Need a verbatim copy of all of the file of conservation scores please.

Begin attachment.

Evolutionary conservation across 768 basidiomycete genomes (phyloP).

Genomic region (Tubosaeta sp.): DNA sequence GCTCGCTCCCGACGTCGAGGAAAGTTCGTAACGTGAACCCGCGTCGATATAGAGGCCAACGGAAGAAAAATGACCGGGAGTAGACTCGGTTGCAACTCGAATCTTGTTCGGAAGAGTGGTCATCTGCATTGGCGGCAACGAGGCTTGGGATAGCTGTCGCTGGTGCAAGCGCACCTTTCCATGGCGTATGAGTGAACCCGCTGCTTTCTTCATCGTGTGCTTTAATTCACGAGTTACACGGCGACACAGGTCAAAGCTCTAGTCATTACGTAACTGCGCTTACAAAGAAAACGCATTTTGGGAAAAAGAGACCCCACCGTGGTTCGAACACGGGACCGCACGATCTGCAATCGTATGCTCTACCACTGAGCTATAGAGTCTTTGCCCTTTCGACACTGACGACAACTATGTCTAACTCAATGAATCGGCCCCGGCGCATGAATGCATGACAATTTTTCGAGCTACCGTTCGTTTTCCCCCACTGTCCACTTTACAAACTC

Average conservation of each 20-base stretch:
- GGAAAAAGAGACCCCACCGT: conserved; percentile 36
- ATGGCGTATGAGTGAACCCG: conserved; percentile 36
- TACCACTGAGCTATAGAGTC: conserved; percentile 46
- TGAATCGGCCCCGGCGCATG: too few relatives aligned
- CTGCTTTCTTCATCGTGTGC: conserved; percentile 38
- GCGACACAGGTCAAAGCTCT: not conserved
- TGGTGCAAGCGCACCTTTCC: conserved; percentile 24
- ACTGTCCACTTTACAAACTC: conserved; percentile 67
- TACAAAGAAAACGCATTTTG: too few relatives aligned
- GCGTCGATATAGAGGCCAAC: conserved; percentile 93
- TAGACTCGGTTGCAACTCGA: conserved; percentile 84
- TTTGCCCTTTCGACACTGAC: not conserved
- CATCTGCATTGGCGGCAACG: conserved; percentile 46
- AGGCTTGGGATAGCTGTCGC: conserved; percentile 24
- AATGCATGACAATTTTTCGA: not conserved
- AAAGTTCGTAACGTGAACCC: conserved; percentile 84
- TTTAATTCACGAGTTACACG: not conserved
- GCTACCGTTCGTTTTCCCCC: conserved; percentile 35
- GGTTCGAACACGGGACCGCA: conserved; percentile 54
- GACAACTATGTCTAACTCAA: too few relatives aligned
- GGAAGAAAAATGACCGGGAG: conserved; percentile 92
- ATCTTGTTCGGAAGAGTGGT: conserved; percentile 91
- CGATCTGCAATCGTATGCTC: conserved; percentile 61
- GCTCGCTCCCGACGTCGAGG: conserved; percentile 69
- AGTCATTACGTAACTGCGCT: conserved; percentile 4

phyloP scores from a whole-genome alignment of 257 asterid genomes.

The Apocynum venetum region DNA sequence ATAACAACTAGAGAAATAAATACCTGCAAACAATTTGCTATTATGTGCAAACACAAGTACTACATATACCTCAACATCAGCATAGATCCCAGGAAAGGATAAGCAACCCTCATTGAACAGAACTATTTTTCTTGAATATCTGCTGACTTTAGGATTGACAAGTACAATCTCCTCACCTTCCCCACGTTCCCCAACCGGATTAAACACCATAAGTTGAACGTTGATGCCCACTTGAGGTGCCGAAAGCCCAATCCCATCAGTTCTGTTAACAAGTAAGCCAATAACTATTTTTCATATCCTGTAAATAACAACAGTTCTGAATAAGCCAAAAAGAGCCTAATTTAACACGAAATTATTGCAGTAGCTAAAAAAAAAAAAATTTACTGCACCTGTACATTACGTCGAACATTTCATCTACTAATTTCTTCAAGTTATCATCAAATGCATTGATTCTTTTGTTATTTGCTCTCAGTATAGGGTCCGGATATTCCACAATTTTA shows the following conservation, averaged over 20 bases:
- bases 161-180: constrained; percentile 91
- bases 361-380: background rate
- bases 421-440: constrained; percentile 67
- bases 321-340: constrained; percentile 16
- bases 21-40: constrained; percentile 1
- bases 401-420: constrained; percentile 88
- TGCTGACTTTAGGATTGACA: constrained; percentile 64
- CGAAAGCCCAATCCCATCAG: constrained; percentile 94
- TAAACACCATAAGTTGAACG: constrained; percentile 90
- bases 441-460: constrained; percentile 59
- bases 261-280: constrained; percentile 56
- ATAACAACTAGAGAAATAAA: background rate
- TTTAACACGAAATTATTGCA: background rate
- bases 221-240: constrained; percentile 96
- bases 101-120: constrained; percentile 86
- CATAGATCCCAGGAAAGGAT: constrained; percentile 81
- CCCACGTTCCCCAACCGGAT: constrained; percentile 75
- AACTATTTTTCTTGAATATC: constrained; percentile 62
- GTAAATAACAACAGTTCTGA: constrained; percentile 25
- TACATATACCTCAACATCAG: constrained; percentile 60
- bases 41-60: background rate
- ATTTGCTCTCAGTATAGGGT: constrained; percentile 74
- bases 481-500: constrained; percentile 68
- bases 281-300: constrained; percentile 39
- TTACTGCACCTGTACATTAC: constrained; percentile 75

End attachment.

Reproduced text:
Evolutionary conservation across 768 basidiomycete genomes (phyloP).

Genomic region (Tubosaeta sp.): DNA sequence GCTCGCTCCCGACGTCGAGGAAAGTTCGTAACGTGAACCCGCGTCGATATAGAGGCCAACGGAAGAAAAATGACCGGGAGTAGACTCGGTTGCAACTCGAATCTTGTTCGGAAGAGTGGTCATCTGCATTGGCGGCAACGAGGCTTGGGATAGCTGTCGCTGGTGCAAGCGCACCTTTCCATGGCGTATGAGTGAACCCGCTGCTTTCTTCATCGTGTGCTTTAATTCACGAGTTACACGGCGACACAGGTCAAAGCTCTAGTCATTACGTAACTGCGCTTACAAAGAAAACGCATTTTGGGAAAAAGAGACCCCACCGTGGTTCGAACACGGGACCGCACGATCTGCAATCGTATGCTCTACCACTGAGCTATAGAGTCTTTGCCCTTTCGACACTGACGACAACTATGTCTAACTCAATGAATCGGCCCCGGCGCATGAATGCATGACAATTTTTCGAGCTACCGTTCGTTTTCCCCCACTGTCCACTTTACAAACTC

Average conservation of each 20-base stretch:
- GGAAAAAGAGACCCCACCGT: conserved; percentile 36
- ATGGCGTATGAGTGAACCCG: conserved; percentile 36
- TACCACTGAGCTATAGAGTC: conserved; percentile 46
- TGAATCGGCCCCGGCGCATG: too few relatives aligned
- CTGCTTTCTTCATCGTGTGC: conserved; percentile 38
- GCGACACAGGTCAAAGCTCT: not conserved
- TGGTGCAAGCGCACCTTTCC: conserved; percentile 24
- ACTGTCCACTTTACAAACTC: conserved; percentile 67
- TACAAAGAAAACGCATTTTG: too few relatives aligned
- GCGTCGATATAGAGGCCAAC: conserved; percentile 93
- TAGACTCGGTTGCAACTCGA: conserved; percentile 84
- TTTGCCCTTTCGACACTGAC: not conserved
- CATCTGCATTGGCGGCAACG: conserved; percentile 46
- AGGCTTGGGATAGCTGTCGC: conserved; percentile 24
- AATGCATGACAATTTTTCGA: not conserved
- AAAGTTCGTAACGTGAACCC: conserved; percentile 84
- TTTAATTCACGAGTTACACG: not conserved
- GCTACCGTTCGTTTTCCCCC: conserved; percentile 35
- GGTTCGAACACGGGACCGCA: conserved; percentile 54
- GACAACTATGTCTAACTCAA: too few relatives aligned
- GGAAGAAAAATGACCGGGAG: conserved; percentile 92
- ATCTTGTTCGGAAGAGTGGT: conserved; percentile 91
- CGATCTGCAATCGTATGCTC: conserved; percentile 61
- GCTCGCTCCCGACGTCGAGG: conserved; percentile 69
- AGTCATTACGTAACTGCGCT: conserved; percentile 4

phyloP scores from a whole-genome alignment of 257 asterid genomes.

The Apocynum venetum region DNA sequence ATAACAACTAGAGAAATAAATACCTGCAAACAATTTGCTATTATGTGCAAACACAAGTACTACATATACCTCAACATCAGCATAGATCCCAGGAAAGGATAAGCAACCCTCATTGAACAGAACTATTTTTCTTGAATATCTGCTGACTTTAGGATTGACAAGTACAATCTCCTCACCTTCCCCACGTTCCCCAACCGGATTAAACACCATAAGTTGAACGTTGATGCCCACTTGAGGTGCCGAAAGCCCAATCCCATCAGTTCTGTTAACAAGTAAGCCAATAACTATTTTTCATATCCTGTAAATAACAACAGTTCTGAATAAGCCAAAAAGAGCCTAATTTAACACGAAATTATTGCAGTAGCTAAAAAAAAAAAAATTTACTGCACCTGTACATTACGTCGAACATTTCATCTACTAATTTCTTCAAGTTATCATCAAATGCATTGATTCTTTTGTTATTTGCTCTCAGTATAGGGTCCGGATATTCCACAATTTTA shows the following conservation, averaged over 20 bases:
- bases 161-180: constrained; percentile 91
- bases 361-380: background rate
- bases 421-440: constrained; percentile 67
- bases 321-340: constrained; percentile 16
- bases 21-40: constrained; percentile 1
- bases 401-420: constrained; percentile 88
- TGCTGACTTTAGGATTGACA: constrained; percentile 64
- CGAAAGCCCAATCCCATCAG: constrained; percentile 94
- TAAACACCATAAGTTGAACG: constrained; percentile 90
- bases 441-460: constrained; percentile 59
- bases 261-280: constrained; percentile 56
- ATAACAACTAGAGAAATAAA: background rate
- TTTAACACGAAATTATTGCA: background rate
- bases 221-240: constrained; percentile 96
- bases 101-120: constrained; percentile 86
- CATAGATCCCAGGAAAGGAT: constrained; percentile 81
- CCCACGTTCCCCAACCGGAT: constrained; percentile 75
- AACTATTTTTCTTGAATATC: constrained; percentile 62
- GTAAATAACAACAGTTCTGA: constrained; percentile 25
- TACATATACCTCAACATCAG: constrained; percentile 60
- bases 41-60: background rate
- ATTTGCTCTCAGTATAGGGT: constrained; percentile 74
- bases 481-500: constrained; percentile 68
- bases 281-300: constrained; percentile 39
- TTACTGCACCTGTACATTAC: constrained; percentile 75